Mark Sephton, a geochemist at Imperial College London, was surprised and pleased: “What the results show is that these glass beads can capture an aliquot of the atmosphere of the planet at impact. It is like a time capsule of that ecosystem.” These results are published in Nature Geoscience.

The implications are enormous. It shows that other meteorite impacts, like the one that wiped out the dinosaurs, could have created such time capsules too. Sephton is now working on finding glass beads from other impact sites to reveal information about Earth’s ancient atmosphere.

This method of analysis means that we could also go looking for similar beads on other planets, like Mars, where meteorite impacts are common. They could also reveal vital information about the past atmosphere of those planets. Maybe they captured organic matter – if it ever existed there.

“We would not know any of this if it wasn’t for Howard,” Jeynes says, adding that Howard’s persistence to find out what “the wrong results” led the researchers to a phenomenon that nobody knew existed.

This article was originally published at The Conversation. Read the original article.

The Conversation

Meteor Crater in Arizona. (Photo: Angle Schatz/Flickr)
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Twitter is rolling out (slightly) longer tweets

Plus the demise of the dot-at. 

We've heard rumblings for a while that Twitter plans to move away from its simple USP (140 characters per tweet, a list of chronological tweets on your timeline) in favour of a more curated, less restrictive model. 

Today, the site announced changes that will reduce the limits on tweet length, but not in an extreme way – rumours that the site planned to kill off the character limit entirely seem unfounded, at least for now. Instead, usernames and media attachments like links, polls or images will no longer be included in the limit, which will come as a relief to anyone with a long handle or media brands (naming no names) which often tweet links. The company says the changes will roll out over the "next several months".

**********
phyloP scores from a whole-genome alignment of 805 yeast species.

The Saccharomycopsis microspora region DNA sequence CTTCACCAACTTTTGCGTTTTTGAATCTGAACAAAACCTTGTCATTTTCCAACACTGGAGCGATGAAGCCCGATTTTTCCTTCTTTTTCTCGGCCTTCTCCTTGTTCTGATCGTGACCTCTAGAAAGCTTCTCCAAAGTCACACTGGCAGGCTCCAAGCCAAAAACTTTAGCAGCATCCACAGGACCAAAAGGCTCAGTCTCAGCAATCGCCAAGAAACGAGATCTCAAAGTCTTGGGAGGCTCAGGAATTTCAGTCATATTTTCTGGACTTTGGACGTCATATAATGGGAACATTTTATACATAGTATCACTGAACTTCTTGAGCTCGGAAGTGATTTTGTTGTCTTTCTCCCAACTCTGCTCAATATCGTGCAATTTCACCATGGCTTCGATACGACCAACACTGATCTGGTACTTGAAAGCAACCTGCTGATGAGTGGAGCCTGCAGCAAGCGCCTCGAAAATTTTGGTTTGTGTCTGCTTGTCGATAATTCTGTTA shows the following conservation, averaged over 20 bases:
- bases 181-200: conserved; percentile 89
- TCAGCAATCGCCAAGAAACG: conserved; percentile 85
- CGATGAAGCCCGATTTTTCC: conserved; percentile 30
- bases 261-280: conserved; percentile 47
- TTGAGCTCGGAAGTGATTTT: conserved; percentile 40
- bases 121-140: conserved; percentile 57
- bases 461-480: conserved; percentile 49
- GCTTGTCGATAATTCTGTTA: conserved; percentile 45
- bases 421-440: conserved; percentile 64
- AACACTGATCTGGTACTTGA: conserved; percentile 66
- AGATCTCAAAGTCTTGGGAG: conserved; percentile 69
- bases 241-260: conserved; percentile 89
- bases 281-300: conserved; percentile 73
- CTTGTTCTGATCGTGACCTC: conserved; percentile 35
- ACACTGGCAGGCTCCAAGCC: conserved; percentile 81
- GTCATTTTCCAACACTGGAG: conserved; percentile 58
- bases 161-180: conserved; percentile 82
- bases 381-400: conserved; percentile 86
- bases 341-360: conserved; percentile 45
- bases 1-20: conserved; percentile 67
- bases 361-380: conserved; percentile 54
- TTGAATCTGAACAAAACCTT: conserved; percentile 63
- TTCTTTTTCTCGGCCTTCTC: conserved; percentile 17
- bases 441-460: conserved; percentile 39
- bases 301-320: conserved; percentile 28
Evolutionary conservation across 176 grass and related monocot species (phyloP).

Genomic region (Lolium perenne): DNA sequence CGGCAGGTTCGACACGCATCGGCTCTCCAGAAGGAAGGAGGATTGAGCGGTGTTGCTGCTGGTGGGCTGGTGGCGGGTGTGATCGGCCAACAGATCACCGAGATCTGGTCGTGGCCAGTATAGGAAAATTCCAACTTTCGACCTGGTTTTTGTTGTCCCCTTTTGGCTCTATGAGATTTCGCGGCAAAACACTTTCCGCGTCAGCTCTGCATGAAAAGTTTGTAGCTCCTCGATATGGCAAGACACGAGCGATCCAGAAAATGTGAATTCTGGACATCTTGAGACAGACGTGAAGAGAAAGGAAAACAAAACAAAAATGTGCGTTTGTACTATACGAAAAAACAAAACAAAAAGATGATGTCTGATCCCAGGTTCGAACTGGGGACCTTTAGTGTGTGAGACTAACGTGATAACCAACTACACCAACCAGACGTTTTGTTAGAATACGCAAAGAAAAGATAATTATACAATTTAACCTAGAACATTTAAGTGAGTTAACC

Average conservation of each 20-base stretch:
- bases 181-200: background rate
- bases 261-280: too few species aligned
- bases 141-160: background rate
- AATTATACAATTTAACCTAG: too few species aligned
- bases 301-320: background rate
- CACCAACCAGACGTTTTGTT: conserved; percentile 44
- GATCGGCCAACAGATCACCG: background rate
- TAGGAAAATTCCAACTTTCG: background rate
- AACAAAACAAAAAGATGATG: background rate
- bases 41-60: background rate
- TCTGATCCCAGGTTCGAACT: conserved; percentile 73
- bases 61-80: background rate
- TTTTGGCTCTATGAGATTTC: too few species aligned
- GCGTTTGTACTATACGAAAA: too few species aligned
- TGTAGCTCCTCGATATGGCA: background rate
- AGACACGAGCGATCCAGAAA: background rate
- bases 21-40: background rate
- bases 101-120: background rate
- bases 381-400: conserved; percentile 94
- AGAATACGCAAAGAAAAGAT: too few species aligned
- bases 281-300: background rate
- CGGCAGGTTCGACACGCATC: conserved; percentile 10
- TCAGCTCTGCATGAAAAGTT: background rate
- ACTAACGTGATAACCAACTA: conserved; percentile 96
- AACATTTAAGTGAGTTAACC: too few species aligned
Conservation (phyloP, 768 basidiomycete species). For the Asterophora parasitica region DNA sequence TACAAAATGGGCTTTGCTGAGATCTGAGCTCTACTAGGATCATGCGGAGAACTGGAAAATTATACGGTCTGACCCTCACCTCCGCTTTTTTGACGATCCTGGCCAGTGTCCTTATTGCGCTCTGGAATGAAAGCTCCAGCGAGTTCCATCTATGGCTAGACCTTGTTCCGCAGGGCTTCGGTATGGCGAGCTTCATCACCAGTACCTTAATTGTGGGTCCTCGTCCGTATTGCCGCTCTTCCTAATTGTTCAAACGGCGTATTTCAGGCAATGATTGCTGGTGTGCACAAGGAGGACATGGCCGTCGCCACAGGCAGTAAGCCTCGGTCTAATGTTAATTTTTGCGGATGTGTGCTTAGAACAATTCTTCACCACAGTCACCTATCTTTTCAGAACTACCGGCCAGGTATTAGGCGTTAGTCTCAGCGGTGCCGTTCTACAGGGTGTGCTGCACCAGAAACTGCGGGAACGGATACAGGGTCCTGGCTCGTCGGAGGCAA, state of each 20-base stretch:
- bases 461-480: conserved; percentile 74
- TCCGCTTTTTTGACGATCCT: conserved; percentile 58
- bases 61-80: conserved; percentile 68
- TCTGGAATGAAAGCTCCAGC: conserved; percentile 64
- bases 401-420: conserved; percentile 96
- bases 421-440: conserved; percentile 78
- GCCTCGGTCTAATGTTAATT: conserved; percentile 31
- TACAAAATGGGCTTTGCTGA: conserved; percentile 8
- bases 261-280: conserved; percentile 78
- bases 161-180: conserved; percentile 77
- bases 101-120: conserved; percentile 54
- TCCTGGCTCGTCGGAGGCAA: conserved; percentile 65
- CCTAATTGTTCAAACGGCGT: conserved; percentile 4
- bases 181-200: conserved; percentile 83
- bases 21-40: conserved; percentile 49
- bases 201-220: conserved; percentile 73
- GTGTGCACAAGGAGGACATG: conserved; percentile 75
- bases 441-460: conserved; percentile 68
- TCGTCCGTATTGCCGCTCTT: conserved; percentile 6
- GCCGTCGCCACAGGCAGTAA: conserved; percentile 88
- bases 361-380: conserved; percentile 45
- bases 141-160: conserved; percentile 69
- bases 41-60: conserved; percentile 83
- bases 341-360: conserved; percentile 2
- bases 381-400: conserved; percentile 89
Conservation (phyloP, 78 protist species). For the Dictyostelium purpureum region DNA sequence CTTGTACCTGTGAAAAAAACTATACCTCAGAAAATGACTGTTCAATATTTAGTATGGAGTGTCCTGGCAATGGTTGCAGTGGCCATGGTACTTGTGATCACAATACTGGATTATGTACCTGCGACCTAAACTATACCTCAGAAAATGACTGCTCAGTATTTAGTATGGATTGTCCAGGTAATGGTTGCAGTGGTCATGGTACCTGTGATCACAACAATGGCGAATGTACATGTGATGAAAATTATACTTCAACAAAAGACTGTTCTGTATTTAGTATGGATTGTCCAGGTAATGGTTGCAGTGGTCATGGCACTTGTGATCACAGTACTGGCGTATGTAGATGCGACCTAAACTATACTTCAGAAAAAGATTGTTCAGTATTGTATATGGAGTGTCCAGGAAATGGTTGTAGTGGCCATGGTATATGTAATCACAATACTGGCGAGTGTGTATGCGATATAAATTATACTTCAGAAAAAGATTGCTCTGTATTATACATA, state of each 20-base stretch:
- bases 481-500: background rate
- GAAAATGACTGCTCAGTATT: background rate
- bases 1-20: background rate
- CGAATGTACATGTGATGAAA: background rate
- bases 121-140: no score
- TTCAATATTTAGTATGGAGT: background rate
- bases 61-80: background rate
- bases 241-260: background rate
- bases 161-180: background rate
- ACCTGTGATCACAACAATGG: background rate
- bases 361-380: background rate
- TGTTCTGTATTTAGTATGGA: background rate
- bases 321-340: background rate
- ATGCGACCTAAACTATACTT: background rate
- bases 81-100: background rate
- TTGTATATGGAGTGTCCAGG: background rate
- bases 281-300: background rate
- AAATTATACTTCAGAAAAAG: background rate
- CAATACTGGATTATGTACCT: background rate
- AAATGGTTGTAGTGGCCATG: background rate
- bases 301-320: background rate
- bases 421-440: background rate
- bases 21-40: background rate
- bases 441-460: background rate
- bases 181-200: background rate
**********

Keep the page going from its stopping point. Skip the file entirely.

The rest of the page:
This probably doesn't mean you'll be able to have a poll, a picture and a Periscope livestream in a single tweet, but it does mean you could potentially @ in unlimited numbers of people. For anyone who has been harassed on the site, this isn't great news - at least in the past trolls' audiences were limited by tweet length.  

The site is also killing off ".@": the method used by users who want replies or direct addressals to be seen by all their followers. At the moment, any tweet starting with an "@" doesn't feed onto the main timeline, and can only be seen by selecting "tweets and replies" on a specific user's profile.

In future, Twitter will recognise which tweets are actually replies and hide them, but non-replies which start with an "@" will still display in feeds. You'll also be able to retweet yourself, or quote your own tweets, so you can make replies appear on your followers' feeds if desired. The press release also toe-curlingly suggests that you could use this function for when you "feel like a really good one went unnoticed". 

The move suggests Twitter wants users to post media-filled tweets, and doesn't want to punish those that do with decreased space for a message. The social media site recently brought live-streaming app Periscope, which will also beneift from the change.

The company explains in the press release that the original 140 character limit, based on the length of a text message, is a little out of date. Now, apparently, tweets have become a "rich canvas for creative expression". You heard them - go forth and Periscope. 

Barbara Speed is a technology and digital culture writer at the New Statesman and a staff writer at CityMetric.